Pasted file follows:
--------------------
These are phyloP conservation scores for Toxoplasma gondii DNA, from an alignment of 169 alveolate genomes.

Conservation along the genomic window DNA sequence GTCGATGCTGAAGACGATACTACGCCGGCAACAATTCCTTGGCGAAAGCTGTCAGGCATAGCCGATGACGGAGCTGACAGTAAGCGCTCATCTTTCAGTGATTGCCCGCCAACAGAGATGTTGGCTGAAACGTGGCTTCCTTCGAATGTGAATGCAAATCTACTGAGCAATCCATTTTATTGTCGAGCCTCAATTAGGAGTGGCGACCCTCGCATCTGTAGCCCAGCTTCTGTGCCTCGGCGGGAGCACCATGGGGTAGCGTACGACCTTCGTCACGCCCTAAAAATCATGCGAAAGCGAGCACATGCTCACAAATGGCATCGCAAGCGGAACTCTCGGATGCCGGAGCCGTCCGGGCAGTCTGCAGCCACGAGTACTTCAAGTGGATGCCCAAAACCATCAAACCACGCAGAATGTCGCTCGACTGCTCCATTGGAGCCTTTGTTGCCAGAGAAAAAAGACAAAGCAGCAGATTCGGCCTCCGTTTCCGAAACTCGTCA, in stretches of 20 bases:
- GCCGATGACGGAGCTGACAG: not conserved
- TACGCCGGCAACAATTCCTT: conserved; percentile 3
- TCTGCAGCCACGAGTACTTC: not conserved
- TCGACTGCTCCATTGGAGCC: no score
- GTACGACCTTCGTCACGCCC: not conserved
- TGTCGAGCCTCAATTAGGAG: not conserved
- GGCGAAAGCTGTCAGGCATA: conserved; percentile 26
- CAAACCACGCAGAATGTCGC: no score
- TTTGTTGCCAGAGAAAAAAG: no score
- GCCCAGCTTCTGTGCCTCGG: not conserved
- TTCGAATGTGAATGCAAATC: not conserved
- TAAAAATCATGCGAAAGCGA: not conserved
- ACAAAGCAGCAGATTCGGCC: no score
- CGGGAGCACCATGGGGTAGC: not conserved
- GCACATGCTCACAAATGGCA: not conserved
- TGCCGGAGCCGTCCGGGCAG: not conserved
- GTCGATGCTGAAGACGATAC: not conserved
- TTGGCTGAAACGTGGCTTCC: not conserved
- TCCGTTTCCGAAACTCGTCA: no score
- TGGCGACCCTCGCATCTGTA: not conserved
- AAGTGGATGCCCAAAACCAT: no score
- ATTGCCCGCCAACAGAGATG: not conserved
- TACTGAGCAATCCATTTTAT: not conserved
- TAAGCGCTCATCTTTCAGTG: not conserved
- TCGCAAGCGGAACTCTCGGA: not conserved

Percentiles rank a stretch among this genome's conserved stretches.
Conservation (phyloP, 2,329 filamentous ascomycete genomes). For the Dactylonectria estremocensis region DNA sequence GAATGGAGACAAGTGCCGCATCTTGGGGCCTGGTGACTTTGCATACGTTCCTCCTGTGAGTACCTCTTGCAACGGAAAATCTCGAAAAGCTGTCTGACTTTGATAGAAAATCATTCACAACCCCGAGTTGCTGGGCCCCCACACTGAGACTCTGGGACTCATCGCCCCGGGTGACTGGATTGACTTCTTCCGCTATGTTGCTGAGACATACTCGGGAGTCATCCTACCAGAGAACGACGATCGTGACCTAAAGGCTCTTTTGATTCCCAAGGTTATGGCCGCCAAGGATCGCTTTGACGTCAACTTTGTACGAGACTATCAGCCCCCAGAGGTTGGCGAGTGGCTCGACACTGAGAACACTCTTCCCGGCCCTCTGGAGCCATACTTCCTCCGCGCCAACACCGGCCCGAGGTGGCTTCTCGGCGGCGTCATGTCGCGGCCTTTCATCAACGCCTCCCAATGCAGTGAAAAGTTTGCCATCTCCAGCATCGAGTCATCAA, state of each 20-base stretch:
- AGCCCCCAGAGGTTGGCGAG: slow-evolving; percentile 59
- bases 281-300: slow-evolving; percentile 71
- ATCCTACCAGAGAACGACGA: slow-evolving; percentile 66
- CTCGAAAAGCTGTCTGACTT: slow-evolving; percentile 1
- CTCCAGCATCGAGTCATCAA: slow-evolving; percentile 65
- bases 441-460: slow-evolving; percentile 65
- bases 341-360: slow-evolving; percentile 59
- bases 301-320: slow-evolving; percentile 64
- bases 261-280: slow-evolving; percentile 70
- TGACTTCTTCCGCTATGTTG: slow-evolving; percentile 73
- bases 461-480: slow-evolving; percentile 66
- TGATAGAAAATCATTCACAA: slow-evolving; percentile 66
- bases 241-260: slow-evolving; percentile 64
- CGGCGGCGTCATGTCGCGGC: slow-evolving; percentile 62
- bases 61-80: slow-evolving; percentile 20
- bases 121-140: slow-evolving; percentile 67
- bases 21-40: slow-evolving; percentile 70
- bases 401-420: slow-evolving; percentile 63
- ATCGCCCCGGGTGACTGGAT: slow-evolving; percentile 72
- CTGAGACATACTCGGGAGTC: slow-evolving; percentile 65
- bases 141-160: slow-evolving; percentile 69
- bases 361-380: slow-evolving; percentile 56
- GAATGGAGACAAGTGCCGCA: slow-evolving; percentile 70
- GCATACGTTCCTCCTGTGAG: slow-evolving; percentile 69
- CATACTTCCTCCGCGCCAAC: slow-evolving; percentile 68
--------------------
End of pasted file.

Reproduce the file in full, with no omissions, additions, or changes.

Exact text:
These are phyloP conservation scores for Toxoplasma gondii DNA, from an alignment of 169 alveolate genomes.

Conservation along the genomic window DNA sequence GTCGATGCTGAAGACGATACTACGCCGGCAACAATTCCTTGGCGAAAGCTGTCAGGCATAGCCGATGACGGAGCTGACAGTAAGCGCTCATCTTTCAGTGATTGCCCGCCAACAGAGATGTTGGCTGAAACGTGGCTTCCTTCGAATGTGAATGCAAATCTACTGAGCAATCCATTTTATTGTCGAGCCTCAATTAGGAGTGGCGACCCTCGCATCTGTAGCCCAGCTTCTGTGCCTCGGCGGGAGCACCATGGGGTAGCGTACGACCTTCGTCACGCCCTAAAAATCATGCGAAAGCGAGCACATGCTCACAAATGGCATCGCAAGCGGAACTCTCGGATGCCGGAGCCGTCCGGGCAGTCTGCAGCCACGAGTACTTCAAGTGGATGCCCAAAACCATCAAACCACGCAGAATGTCGCTCGACTGCTCCATTGGAGCCTTTGTTGCCAGAGAAAAAAGACAAAGCAGCAGATTCGGCCTCCGTTTCCGAAACTCGTCA, in stretches of 20 bases:
- GCCGATGACGGAGCTGACAG: not conserved
- TACGCCGGCAACAATTCCTT: conserved; percentile 3
- TCTGCAGCCACGAGTACTTC: not conserved
- TCGACTGCTCCATTGGAGCC: no score
- GTACGACCTTCGTCACGCCC: not conserved
- TGTCGAGCCTCAATTAGGAG: not conserved
- GGCGAAAGCTGTCAGGCATA: conserved; percentile 26
- CAAACCACGCAGAATGTCGC: no score
- TTTGTTGCCAGAGAAAAAAG: no score
- GCCCAGCTTCTGTGCCTCGG: not conserved
- TTCGAATGTGAATGCAAATC: not conserved
- TAAAAATCATGCGAAAGCGA: not conserved
- ACAAAGCAGCAGATTCGGCC: no score
- CGGGAGCACCATGGGGTAGC: not conserved
- GCACATGCTCACAAATGGCA: not conserved
- TGCCGGAGCCGTCCGGGCAG: not conserved
- GTCGATGCTGAAGACGATAC: not conserved
- TTGGCTGAAACGTGGCTTCC: not conserved
- TCCGTTTCCGAAACTCGTCA: no score
- TGGCGACCCTCGCATCTGTA: not conserved
- AAGTGGATGCCCAAAACCAT: no score
- ATTGCCCGCCAACAGAGATG: not conserved
- TACTGAGCAATCCATTTTAT: not conserved
- TAAGCGCTCATCTTTCAGTG: not conserved
- TCGCAAGCGGAACTCTCGGA: not conserved

Percentiles rank a stretch among this genome's conserved stretches.
Conservation (phyloP, 2,329 filamentous ascomycete genomes). For the Dactylonectria estremocensis region DNA sequence GAATGGAGACAAGTGCCGCATCTTGGGGCCTGGTGACTTTGCATACGTTCCTCCTGTGAGTACCTCTTGCAACGGAAAATCTCGAAAAGCTGTCTGACTTTGATAGAAAATCATTCACAACCCCGAGTTGCTGGGCCCCCACACTGAGACTCTGGGACTCATCGCCCCGGGTGACTGGATTGACTTCTTCCGCTATGTTGCTGAGACATACTCGGGAGTCATCCTACCAGAGAACGACGATCGTGACCTAAAGGCTCTTTTGATTCCCAAGGTTATGGCCGCCAAGGATCGCTTTGACGTCAACTTTGTACGAGACTATCAGCCCCCAGAGGTTGGCGAGTGGCTCGACACTGAGAACACTCTTCCCGGCCCTCTGGAGCCATACTTCCTCCGCGCCAACACCGGCCCGAGGTGGCTTCTCGGCGGCGTCATGTCGCGGCCTTTCATCAACGCCTCCCAATGCAGTGAAAAGTTTGCCATCTCCAGCATCGAGTCATCAA, state of each 20-base stretch:
- AGCCCCCAGAGGTTGGCGAG: slow-evolving; percentile 59
- bases 281-300: slow-evolving; percentile 71
- ATCCTACCAGAGAACGACGA: slow-evolving; percentile 66
- CTCGAAAAGCTGTCTGACTT: slow-evolving; percentile 1
- CTCCAGCATCGAGTCATCAA: slow-evolving; percentile 65
- bases 441-460: slow-evolving; percentile 65
- bases 341-360: slow-evolving; percentile 59
- bases 301-320: slow-evolving; percentile 64
- bases 261-280: slow-evolving; percentile 70
- TGACTTCTTCCGCTATGTTG: slow-evolving; percentile 73
- bases 461-480: slow-evolving; percentile 66
- TGATAGAAAATCATTCACAA: slow-evolving; percentile 66
- bases 241-260: slow-evolving; percentile 64
- CGGCGGCGTCATGTCGCGGC: slow-evolving; percentile 62
- bases 61-80: slow-evolving; percentile 20
- bases 121-140: slow-evolving; percentile 67
- bases 21-40: slow-evolving; percentile 70
- bases 401-420: slow-evolving; percentile 63
- ATCGCCCCGGGTGACTGGAT: slow-evolving; percentile 72
- CTGAGACATACTCGGGAGTC: slow-evolving; percentile 65
- bases 141-160: slow-evolving; percentile 69
- bases 361-380: slow-evolving; percentile 56
- GAATGGAGACAAGTGCCGCA: slow-evolving; percentile 70
- GCATACGTTCCTCCTGTGAG: slow-evolving; percentile 69
- CATACTTCCTCCGCGCCAAC: slow-evolving; percentile 68